As artificial intelligence’s role in clinical operations becomes more entrenched, providers are partnering with tech companies to deploy models more quickly.
Boston-based Mass General Brigham’s partnership with Nuance Communications, a conversational AI company acquired by Microsoft and NVIDIA, a computing company, is the latest example of this kind of alliance. Brigham said its newest partnership allows an AI-powered cloud platform to work with an open-source medical-imaging framework, called MONAI, to lead to faster deployment of algorithms.
“Prior to this activity, it was difficult for us to take the assets of those works that happen through researchers and be able to deploy those into clinical purposes,” said Dr. Keith Dreyer, Mass General Brigham’s chief data science officer.
Dreyer said the framework allows models to be deployed much more quickly.
“It’s this combination that’s allowed us to be able to decrease model adoption times from years down to months and weeks,” Dreyer said.
Mass General Brigham is one the first major medical centers to use MONAI and the AI-powered platform from Nuance together. This framework has led to faster deployment of breast density AI model, which allows women to get the results of their scans before they leave the building.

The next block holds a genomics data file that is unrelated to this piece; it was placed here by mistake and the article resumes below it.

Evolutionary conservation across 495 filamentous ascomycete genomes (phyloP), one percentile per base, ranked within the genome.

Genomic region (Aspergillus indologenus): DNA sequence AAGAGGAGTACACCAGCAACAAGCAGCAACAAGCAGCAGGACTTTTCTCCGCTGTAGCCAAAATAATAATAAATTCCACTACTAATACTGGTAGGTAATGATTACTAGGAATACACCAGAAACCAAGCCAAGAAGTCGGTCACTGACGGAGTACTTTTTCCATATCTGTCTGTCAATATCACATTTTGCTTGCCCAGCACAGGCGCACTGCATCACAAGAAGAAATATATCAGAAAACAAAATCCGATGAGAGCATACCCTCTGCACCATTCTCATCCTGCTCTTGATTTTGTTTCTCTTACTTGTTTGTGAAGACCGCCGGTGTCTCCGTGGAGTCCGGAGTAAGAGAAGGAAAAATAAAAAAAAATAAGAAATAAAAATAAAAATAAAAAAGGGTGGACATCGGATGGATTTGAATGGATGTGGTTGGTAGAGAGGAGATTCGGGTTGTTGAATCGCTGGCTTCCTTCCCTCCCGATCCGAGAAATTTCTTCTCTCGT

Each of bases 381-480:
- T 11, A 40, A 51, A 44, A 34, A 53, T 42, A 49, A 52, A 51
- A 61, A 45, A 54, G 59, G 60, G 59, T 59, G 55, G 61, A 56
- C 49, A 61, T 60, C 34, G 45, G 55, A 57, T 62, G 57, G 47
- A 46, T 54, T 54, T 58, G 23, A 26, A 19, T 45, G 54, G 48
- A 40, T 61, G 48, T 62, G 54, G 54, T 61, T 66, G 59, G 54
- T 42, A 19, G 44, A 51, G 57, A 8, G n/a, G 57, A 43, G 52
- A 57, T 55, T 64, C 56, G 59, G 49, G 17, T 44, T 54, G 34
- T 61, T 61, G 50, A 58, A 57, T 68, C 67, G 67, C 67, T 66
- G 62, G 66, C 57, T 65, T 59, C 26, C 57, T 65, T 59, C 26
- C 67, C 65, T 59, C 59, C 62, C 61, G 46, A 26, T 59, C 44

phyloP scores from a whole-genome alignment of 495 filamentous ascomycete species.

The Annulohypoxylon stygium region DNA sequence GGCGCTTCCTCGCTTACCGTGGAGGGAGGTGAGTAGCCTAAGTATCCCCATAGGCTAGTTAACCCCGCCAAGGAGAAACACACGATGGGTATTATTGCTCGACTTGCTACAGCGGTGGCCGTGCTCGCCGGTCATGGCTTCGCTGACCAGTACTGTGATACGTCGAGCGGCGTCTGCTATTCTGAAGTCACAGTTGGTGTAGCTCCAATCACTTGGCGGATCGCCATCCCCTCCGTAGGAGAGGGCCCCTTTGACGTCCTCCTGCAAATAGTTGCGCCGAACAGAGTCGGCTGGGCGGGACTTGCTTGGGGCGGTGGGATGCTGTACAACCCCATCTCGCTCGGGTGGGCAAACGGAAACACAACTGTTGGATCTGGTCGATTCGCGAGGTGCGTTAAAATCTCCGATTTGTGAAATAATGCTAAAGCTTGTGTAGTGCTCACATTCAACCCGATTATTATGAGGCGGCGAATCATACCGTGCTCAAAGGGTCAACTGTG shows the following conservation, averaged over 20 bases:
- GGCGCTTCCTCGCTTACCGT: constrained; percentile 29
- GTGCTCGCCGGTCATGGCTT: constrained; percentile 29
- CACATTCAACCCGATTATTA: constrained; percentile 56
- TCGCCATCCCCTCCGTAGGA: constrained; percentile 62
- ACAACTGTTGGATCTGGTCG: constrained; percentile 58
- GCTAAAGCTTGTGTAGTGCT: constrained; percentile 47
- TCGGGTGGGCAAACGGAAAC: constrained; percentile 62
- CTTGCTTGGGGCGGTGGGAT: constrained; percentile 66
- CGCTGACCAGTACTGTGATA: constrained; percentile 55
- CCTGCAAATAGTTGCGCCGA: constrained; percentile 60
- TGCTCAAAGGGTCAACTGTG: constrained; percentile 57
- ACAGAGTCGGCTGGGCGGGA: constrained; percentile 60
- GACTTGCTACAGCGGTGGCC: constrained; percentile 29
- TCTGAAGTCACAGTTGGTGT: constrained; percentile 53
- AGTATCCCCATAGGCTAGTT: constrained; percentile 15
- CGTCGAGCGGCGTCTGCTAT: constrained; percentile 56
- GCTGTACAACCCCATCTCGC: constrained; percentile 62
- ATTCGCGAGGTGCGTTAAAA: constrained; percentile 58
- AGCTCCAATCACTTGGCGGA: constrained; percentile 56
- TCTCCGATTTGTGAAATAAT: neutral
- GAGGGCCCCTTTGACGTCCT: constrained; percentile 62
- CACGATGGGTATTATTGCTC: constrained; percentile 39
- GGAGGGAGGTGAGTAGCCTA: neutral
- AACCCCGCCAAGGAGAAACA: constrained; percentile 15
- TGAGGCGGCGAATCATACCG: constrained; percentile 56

Experts say the crucial part is coordinating and integrating solutions into existing workflows quickly that can aid providers without creating additional burdens.
“The key piece is how do we get this 99% of the algorithms that are being developed by some of the world's leading researchers around the world into a framework that allows it to be deployed in many different places?” said David Niewolny, NVIDIA’s director of healthcare business development.
If those barriers are addressed, Dreyer said the potential is exciting.
“These are just the tip of the iceberg when it comes to some of the potential applications that we have underway,” Dreyer said.